“Next”: Film review

Philip K. Dick stories have often made great movies. Sometimes the alterations don’t prevent the film from being a cult classic (“Do Androids Dream of Electric Sheep?” – “Bladerunner”). Sometimes it’s hard to be taken seriously for liking the result, but hard to be taken seriously if you say you don’t (“We Can Remember It for You Wholesale” – “Total Recall”). Sometimes the film stays close to the original book and the results are compelling and laudable (“A Scanner Darkly”). One thing’s for certain, Philip K. Dick was one of the most imaginative and prolific American writers of the 20th century, and his ideas have continued over the years to provide rich source material for Hollywood (“Adjustment Team” – “The Adjustment Bureau”; “The Minority Report” – “Minority Report”) and television (the forthcoming “Man in the High Castle).
It’s quite likely that “Next,” the first script for which was based loosely on “The Golden Man,” will not now or at any future time (even within or beyond the next two minutes) be considered a great movie, a cult classic, compelling, laudable, or rich and worth taking seriously.
That said, it’s still highly watchable. Not Nicholas Cage’s worst film by a long shot – that’s a toss between “Gone in 60 Seconds” (I wish I had been when I sat down in the movie theater for that one) and “8MM” — this is definitely no “Leaving Las Vegas” with Golden Globe and Academy awards either. Yet, what did you expect when Cage started doing films like “Ghost Rider” and “Drive Angry”?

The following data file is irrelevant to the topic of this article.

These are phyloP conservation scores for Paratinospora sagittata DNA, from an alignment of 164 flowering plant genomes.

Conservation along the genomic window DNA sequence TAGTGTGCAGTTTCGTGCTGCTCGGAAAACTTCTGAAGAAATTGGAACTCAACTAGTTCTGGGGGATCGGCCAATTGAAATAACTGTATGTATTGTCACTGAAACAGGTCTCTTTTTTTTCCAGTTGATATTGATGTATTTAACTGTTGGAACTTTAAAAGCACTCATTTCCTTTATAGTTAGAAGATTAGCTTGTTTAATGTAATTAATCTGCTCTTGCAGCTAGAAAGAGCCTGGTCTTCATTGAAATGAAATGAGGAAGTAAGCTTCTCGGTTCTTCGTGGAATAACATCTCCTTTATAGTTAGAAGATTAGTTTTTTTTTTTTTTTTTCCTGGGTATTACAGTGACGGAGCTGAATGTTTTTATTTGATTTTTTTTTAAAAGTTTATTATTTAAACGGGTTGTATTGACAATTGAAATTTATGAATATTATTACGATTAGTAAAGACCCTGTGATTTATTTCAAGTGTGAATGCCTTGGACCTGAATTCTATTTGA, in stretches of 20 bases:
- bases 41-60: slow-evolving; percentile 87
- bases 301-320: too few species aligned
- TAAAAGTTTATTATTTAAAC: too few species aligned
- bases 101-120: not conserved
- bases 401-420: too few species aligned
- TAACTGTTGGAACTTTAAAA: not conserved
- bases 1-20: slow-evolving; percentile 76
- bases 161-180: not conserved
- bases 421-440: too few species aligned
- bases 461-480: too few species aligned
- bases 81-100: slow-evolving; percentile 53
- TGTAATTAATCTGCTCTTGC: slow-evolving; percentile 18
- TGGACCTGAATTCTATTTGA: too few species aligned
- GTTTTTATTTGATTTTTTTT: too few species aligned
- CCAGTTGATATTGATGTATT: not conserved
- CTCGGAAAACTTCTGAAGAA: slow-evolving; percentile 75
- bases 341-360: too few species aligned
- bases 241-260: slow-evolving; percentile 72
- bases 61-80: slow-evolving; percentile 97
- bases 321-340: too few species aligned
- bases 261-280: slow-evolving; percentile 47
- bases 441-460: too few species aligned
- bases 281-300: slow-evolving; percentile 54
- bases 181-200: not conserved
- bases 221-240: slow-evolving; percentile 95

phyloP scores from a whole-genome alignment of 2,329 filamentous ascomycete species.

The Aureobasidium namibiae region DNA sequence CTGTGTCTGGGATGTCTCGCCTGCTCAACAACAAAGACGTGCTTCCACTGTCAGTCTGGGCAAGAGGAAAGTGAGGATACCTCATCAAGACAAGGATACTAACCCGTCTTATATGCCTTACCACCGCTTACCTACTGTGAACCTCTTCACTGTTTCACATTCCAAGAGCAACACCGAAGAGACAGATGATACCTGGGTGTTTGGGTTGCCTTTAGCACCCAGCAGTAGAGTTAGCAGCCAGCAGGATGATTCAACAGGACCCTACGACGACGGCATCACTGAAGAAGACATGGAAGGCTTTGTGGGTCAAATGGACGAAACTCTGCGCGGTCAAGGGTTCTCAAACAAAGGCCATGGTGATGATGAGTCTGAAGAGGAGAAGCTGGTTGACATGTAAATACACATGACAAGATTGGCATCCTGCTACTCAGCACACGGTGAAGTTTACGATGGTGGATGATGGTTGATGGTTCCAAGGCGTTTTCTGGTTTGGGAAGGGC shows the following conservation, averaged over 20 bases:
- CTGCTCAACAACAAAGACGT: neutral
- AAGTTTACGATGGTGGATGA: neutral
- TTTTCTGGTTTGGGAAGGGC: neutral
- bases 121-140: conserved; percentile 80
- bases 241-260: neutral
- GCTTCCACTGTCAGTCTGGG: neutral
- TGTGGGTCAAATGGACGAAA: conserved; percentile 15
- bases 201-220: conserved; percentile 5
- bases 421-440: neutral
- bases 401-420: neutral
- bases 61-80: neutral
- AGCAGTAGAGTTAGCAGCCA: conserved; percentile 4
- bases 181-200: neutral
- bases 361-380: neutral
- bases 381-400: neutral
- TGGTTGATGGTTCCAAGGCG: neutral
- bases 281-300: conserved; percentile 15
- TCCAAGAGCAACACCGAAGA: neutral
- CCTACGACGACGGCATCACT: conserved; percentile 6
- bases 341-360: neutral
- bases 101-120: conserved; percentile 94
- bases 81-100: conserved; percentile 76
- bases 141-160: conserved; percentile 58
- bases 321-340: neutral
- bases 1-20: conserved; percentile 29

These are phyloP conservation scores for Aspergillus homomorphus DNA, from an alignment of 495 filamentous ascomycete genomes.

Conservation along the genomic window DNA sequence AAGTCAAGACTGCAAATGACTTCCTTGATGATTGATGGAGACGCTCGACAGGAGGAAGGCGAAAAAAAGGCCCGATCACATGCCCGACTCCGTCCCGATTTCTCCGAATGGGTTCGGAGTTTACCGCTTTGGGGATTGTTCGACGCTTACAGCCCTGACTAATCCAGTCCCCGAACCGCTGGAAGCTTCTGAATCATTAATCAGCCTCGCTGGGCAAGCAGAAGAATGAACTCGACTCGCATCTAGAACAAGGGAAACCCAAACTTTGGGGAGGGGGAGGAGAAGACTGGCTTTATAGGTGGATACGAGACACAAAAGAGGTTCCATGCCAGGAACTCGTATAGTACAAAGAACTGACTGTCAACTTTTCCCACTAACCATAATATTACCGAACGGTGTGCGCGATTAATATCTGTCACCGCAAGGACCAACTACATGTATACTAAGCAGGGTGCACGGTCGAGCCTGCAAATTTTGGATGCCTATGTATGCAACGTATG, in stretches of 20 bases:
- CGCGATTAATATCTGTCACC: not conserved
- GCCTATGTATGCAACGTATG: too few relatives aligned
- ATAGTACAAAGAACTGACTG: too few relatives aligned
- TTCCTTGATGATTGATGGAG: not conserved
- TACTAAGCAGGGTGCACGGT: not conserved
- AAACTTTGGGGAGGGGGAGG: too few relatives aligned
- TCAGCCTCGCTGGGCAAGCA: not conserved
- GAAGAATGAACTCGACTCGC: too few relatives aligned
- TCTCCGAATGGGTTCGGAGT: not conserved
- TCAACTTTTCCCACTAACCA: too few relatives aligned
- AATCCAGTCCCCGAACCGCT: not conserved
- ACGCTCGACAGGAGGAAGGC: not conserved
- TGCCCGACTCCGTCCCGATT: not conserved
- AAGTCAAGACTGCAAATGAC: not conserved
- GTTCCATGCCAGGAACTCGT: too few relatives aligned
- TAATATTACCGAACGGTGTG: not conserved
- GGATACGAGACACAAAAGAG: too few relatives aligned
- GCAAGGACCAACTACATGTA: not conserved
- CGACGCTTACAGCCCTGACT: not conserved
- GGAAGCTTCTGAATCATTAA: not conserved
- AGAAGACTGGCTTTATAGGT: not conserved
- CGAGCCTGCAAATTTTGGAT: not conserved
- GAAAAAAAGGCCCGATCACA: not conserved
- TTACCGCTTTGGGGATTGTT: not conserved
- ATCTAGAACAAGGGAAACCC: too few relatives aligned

This is a plot straight out of the 80s, with an 80s soundtrack to boot – just listen to the ‘tension-builder’ when the FBI are trying to lay a trap for Cris Johnson at the Cliffhanger Motel (https://www.youtube.com/watch?v=C6oFzJhDU_c) – doesn’t it sound just a touch like the “Running Man” soundtrack from 1987 (https://www.youtube.com/watch?v=Fpbgonlx-PM)? There’s a toothpick-sucking foreign bad guy dressed all in black and an English-accented lieutenant bad guy, presiding over a missing Russian nuclear warhead.
There’s a hard-talking female FBI agent (Julianne Moore) who is pushing her commanding officer hard to let her take a risk, if he’d just trust her! There’s even a cameo from Peter Falk (Columbo).
And, the Philip K. Dick element, there’s a humble misunderstood social outcast who can see the future – but usually only two minutes’ worth of it.
The only question is – does that really count as an “ending”?


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